• Library of Congress: Omaha Indian Music: This collection includes 44 wax cylinder recordings made in the 1890s; 323 songs and spoken-word segments from the 1983 Omaha harvest celebration, 24 spoken-word segments from an interview with an Omaha elder in 1983, 25 songs and speeches from a performance by members of the Hethu'shka Society (recorded at the Library of Congress in 1985), and 61 spoken-word segments from an interview conducted with an Omaha musician in 1999.


The following films are available to UD students, faculty and staff through the Libraries’ subscription to Kanopy.

  • Return: Native American Women Reclaim Foodways for Health & Spirit: This film features charismatic Roxanne Swentzell from Santa Clara Pueblo in New Mexico. Her efforts to reclaim ancient foodways are echoed across the continent by Tlingit, Muckleshoot, Oglala Sioux, Menominee and Seneca women. Their object: empowering people to overcome their current circumstances through eating as their ancestors did — nutritiously and locally.
  • In Whose Honor? American Indian Mascots in Sports: This 1997 film takes a critical look at the long-running practice of using American Indians as mascots and nicknames in sports. It follows the story of Native American mother Charlene Teters and her transformation into the leader some have called the “Rosa Parks of American Indians” as she struggles to protect her cultural symbols and identity.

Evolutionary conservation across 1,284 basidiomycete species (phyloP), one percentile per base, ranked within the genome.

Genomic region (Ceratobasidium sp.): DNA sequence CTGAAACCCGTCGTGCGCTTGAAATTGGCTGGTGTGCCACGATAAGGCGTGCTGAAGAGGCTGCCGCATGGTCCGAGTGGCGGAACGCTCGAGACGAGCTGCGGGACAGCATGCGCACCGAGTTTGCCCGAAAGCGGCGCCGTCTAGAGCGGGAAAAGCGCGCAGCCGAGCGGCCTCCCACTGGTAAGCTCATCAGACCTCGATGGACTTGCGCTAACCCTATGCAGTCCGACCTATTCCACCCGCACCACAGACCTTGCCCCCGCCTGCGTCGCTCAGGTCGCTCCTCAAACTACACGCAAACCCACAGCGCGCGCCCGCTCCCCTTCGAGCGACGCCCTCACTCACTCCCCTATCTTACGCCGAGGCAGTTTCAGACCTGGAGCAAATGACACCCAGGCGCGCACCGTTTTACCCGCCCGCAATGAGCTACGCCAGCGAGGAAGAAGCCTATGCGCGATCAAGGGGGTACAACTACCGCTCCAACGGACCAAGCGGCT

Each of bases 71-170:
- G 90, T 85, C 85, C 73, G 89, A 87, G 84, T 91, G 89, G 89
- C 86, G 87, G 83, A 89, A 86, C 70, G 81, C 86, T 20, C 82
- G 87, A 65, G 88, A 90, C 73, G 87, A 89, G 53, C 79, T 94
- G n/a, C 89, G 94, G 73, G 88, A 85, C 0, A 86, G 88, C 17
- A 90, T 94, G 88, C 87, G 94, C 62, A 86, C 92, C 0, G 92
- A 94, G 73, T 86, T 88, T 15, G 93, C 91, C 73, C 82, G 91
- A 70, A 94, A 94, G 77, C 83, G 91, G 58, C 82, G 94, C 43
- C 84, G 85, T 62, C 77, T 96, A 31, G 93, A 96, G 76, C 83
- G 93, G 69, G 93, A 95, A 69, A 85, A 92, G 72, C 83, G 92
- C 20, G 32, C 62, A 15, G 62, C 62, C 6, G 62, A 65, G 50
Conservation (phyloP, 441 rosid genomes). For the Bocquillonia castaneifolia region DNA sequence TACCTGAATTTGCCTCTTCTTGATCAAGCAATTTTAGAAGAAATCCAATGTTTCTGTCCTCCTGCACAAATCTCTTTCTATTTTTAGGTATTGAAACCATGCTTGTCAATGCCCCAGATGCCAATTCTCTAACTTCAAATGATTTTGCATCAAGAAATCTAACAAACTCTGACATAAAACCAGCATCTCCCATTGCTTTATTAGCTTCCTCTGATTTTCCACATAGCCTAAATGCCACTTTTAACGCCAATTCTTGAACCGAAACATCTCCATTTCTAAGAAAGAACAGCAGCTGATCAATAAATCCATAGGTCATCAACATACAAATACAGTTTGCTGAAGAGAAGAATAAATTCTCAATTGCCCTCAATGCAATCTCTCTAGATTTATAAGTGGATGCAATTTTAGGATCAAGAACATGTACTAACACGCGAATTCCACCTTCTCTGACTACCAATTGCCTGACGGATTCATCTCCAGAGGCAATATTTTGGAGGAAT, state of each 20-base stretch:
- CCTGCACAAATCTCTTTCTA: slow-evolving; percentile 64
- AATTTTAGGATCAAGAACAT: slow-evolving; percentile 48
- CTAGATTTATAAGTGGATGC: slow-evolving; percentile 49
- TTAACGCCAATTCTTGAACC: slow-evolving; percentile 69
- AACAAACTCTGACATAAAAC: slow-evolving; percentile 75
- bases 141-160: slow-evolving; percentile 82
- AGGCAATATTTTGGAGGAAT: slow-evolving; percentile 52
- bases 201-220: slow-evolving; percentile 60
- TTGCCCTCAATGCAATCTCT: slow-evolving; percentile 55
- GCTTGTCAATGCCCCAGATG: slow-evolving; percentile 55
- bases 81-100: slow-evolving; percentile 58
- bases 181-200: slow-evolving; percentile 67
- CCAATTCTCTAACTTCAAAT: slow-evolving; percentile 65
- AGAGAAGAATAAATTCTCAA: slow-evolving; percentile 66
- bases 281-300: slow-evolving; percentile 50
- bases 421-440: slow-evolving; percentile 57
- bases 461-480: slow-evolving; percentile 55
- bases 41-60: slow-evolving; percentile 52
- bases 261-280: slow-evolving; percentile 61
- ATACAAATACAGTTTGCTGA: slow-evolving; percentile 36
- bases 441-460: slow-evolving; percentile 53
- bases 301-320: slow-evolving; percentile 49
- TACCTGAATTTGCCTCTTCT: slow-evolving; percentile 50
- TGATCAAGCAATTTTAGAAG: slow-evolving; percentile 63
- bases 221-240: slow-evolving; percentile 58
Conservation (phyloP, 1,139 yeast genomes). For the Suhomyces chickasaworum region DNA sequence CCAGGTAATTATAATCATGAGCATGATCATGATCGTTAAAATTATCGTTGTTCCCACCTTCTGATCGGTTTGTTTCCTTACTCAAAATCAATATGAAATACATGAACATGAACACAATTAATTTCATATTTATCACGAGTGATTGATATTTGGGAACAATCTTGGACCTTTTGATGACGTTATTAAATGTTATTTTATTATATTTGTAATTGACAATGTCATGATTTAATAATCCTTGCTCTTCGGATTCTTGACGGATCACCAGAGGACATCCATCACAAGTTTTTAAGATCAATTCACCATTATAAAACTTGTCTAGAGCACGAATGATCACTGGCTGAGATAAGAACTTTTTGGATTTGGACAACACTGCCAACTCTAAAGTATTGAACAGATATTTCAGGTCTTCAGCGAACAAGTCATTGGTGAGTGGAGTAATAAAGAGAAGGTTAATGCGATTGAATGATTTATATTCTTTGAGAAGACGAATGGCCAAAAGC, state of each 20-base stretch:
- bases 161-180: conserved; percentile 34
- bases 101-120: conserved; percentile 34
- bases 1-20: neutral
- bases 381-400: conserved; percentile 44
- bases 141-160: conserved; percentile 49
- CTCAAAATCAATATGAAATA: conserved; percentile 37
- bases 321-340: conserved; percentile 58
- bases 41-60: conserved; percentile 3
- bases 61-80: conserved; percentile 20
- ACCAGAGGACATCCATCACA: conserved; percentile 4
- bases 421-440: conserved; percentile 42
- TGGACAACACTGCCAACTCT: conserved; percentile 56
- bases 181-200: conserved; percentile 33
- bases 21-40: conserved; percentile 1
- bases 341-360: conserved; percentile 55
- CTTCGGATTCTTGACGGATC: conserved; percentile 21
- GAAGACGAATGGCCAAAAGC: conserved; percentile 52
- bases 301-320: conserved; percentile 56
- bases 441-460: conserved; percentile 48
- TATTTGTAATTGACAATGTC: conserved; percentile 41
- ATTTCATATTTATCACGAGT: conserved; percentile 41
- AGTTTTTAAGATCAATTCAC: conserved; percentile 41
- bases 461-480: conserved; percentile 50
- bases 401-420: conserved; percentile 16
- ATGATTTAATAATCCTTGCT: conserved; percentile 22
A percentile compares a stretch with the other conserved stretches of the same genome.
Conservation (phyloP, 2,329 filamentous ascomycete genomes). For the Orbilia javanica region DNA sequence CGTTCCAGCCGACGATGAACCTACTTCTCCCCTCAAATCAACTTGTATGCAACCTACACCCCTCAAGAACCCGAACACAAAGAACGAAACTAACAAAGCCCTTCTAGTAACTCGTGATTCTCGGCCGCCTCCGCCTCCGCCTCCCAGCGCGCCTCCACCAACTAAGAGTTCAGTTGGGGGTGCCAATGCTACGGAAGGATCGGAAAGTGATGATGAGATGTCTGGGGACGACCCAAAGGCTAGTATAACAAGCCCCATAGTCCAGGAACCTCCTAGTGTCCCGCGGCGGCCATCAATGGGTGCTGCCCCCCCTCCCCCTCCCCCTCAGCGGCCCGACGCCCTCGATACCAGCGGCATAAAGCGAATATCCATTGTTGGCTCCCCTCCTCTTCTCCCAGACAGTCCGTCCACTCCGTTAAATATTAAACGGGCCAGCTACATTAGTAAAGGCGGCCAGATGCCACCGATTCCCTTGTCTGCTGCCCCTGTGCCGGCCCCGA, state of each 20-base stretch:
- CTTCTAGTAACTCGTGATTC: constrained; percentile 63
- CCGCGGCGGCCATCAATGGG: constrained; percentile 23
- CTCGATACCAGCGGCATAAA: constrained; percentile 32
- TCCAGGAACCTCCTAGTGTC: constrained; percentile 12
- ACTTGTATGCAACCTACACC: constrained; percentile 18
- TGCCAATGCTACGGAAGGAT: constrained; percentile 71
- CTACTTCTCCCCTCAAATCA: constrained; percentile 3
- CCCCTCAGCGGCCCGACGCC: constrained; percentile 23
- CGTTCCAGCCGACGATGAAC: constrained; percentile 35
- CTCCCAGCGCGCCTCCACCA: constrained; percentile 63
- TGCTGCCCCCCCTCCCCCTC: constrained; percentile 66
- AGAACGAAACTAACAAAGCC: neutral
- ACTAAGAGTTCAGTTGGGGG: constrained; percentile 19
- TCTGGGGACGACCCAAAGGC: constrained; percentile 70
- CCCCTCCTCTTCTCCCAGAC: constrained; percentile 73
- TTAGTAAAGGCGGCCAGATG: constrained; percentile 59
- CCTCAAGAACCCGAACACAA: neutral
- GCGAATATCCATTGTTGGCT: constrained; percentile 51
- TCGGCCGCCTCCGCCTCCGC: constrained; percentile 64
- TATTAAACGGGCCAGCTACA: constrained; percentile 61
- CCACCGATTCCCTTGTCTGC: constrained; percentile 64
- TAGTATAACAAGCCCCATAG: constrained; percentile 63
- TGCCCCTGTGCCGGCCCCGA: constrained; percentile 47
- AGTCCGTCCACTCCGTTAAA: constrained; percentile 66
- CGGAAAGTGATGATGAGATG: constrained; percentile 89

• Lake of Betrayal: Seneca People Fighting to Protect Their Ancestral Lands: Completed in 1965, the Kinzua Dam on the Allegheny River in Pennsylvania was proposed to help mitigate flooding in Pittsburgh — 200 miles downriver — but the 27-mile reservoir that formed behind it inundated vast tracts of Seneca ancestral lands, forcing their removal in breach of the United States’ oldest treaty then in effect. This film looks at the Seneca Nation’s fight to protect its sovereignty against the U.S. government’s Indian termination policy and the political and economic forces driving the post-World War II boom.


The following databases are accessible to UD students, faculty and staff through the Libraries website.

  • America: History & Life provides historical coverage of the United States and Canada from prehistory to the present. It contains over 400,000 bibliographic entries of works published from 1964 to the present.